Here’s an unlikely combo of legislative sponsor and subject: Mitch McConnell and anti-smoking legislation.

The Senate Majority Leader is from Kentucky, the nation’s No. 2 tobacco-producing state after North Carolina. With federal incentives to switch crops, Kentucky’s tobacco output has been shrinking. But it still is such big business — among the top five exported crops — in 119 of the state’s 120 counties.

In recent years Kentucky farmers planted more than 90,000 acres and harvested in excess of 210 million pounds of the crop.

Hence the surprise Monday when McConnell, who’s up for reelection next year, introduced federal legislation to raise the age to 21 for legal retail purchase of tobacco products, including e-cigarettes.

With the backing of McConnell and co-sponsor Virginia Democrat Tim Kaine, it seems likely this unusually bipartisan legislation will be the first significant smoking measure in more than a decade.

Smoking had been declining in recent years, but then came vaping with all its flavors that propelled youth use of e-cigarettes to record levels last year.

“I recognize that I might seem like an unusual candidate to lead this charge,” McConnell said, adding, “Youth vaping is a public health crisis.”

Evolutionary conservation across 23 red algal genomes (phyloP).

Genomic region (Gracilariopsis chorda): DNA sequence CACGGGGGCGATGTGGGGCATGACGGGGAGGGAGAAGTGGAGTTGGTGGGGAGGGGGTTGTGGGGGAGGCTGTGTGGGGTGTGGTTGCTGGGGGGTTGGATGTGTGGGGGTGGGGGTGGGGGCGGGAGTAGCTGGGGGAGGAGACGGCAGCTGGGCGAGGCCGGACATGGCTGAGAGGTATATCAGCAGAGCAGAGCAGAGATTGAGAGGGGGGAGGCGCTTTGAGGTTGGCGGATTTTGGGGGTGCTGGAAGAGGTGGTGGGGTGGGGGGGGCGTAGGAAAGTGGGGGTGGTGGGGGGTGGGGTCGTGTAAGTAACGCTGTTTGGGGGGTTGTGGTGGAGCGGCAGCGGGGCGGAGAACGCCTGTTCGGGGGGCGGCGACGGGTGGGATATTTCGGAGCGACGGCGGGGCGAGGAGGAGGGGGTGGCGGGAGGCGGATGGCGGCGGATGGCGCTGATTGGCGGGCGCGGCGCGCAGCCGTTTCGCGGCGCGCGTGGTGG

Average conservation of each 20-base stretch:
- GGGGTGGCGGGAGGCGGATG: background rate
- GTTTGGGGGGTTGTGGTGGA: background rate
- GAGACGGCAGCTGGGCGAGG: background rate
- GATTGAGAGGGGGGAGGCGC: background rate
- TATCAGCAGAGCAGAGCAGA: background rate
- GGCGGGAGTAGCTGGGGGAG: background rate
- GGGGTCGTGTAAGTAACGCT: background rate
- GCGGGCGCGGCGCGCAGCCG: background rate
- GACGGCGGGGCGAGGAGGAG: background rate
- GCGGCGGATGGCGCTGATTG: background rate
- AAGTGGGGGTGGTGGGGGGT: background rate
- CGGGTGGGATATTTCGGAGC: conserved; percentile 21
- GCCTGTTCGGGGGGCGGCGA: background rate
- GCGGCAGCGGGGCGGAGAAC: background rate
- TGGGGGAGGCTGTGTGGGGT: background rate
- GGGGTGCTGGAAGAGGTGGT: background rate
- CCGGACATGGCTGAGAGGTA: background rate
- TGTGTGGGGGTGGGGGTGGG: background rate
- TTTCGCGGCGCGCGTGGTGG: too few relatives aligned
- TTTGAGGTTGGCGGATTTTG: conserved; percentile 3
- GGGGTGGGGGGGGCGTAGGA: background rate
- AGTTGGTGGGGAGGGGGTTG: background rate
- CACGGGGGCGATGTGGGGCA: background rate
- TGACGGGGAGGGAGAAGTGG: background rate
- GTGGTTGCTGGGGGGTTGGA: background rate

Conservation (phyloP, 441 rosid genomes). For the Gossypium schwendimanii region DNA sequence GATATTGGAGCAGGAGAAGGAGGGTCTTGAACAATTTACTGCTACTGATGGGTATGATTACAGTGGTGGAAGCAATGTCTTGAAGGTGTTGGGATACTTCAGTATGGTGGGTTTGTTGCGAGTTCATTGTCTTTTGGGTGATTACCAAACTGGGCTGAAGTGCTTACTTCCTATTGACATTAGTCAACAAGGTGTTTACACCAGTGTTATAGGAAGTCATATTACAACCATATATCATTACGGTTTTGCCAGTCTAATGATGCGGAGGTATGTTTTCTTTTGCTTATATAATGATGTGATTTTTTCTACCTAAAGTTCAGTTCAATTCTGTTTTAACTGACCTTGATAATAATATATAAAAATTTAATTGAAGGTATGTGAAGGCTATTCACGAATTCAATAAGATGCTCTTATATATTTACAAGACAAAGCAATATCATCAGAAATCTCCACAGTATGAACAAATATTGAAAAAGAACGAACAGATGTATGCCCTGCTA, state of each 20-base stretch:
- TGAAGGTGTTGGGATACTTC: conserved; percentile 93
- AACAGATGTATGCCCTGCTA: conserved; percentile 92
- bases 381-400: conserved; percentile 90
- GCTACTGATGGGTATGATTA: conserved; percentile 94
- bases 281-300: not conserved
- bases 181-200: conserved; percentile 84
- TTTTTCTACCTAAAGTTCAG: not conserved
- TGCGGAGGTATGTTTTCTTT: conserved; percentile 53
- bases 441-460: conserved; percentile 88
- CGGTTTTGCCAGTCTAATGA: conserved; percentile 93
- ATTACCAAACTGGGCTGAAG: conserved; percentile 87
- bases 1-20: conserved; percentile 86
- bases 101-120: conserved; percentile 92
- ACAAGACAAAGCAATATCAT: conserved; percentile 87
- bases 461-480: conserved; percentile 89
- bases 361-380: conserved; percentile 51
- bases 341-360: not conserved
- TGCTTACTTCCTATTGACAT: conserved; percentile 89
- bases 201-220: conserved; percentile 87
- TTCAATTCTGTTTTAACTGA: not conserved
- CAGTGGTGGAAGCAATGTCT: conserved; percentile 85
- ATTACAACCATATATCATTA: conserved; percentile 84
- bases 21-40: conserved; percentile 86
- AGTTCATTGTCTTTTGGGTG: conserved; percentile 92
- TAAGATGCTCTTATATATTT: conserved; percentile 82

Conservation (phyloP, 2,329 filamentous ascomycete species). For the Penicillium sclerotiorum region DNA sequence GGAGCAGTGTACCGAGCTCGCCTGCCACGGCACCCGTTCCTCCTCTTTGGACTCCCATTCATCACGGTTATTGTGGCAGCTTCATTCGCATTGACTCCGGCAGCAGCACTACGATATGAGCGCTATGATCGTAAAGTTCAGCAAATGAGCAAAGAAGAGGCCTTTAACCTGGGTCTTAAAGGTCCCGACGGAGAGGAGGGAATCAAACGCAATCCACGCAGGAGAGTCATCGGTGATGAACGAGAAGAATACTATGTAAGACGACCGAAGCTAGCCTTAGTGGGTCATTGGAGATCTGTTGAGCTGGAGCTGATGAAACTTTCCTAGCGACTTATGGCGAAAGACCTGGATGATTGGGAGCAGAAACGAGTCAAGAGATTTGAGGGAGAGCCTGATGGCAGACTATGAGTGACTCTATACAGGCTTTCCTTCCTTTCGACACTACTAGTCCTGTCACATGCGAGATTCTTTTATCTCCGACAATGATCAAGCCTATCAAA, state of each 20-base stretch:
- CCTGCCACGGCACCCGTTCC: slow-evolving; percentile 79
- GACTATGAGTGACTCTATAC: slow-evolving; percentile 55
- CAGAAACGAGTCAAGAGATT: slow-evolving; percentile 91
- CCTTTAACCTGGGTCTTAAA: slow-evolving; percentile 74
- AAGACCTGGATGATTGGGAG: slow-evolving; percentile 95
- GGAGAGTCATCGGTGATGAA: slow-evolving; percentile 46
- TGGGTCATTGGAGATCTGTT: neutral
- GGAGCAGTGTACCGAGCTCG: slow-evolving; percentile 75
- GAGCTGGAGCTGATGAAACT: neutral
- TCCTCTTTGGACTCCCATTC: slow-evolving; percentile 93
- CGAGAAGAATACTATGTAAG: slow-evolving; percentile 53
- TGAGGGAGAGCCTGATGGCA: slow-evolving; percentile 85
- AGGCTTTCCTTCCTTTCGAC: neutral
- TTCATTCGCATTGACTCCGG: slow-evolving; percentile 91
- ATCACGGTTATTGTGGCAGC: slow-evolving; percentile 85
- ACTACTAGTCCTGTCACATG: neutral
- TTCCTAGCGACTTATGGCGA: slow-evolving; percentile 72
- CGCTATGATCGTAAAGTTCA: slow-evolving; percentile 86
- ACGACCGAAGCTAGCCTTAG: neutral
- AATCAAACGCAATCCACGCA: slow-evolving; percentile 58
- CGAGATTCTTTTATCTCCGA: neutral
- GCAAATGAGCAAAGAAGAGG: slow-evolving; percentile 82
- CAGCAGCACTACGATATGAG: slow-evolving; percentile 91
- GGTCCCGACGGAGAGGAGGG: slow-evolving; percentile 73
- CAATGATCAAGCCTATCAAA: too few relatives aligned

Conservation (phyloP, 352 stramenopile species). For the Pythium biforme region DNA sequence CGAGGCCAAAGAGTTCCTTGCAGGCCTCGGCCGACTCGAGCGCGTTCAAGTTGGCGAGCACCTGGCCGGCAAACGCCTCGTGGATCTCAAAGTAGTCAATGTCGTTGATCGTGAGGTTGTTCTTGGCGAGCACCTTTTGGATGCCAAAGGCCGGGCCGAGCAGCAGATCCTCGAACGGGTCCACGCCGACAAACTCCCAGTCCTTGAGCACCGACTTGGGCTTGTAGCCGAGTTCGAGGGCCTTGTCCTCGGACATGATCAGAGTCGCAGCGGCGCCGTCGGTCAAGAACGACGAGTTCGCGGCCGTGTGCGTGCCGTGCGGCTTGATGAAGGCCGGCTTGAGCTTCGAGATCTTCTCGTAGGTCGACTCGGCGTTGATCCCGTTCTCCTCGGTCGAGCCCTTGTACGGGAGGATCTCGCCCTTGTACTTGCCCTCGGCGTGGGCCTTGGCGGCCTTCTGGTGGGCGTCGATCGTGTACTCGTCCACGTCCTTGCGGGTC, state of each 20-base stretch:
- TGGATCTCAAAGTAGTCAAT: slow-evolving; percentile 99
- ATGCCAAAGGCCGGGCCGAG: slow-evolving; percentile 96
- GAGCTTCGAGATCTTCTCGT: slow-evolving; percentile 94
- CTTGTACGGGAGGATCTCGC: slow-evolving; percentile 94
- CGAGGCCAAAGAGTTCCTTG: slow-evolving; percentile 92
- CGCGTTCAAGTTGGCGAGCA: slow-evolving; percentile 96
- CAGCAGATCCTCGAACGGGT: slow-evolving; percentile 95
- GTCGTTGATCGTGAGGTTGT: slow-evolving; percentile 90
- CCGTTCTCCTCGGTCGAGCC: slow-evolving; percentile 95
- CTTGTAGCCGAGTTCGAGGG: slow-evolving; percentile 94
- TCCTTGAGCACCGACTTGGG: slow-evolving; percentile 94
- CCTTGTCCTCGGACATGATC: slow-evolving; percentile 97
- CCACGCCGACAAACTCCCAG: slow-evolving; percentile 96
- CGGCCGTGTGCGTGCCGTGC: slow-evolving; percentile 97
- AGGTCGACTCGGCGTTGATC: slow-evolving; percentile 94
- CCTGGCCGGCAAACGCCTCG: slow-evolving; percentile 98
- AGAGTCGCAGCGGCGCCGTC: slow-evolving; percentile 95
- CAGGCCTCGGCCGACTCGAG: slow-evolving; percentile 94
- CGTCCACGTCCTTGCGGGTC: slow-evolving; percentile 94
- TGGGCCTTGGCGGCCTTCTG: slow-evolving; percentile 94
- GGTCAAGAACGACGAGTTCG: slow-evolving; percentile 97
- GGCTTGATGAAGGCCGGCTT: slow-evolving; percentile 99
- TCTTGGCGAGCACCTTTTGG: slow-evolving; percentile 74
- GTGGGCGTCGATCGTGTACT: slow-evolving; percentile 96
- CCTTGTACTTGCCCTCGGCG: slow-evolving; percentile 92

McConnell maintained that farmers in his state had the same interest as anyone making sure that children do not become addicted to nicotine.

The legislative thinking is that teenagers would be likely to have 18-year-old friends, who could purchase the smoking products for them. But they’d be much less likely to have such accommodating friends who are 21.

As introduced, the measure also covers members of the military.

Improving the political outlook for the bill is the fact that the makers of the popular e-cigarette JUUL and Altria, which makes Marlboro among other brands, have both endorsed raising the legal smoking age.

A growing number of state legislatures have been moving toward hiking the legal smoking age on their own. McConnell’s bill essentially requires states to pass their own laws raising the tobacco-purchasing age to 21 or lose federal substance abuse grants beginning in the 2021 fiscal year.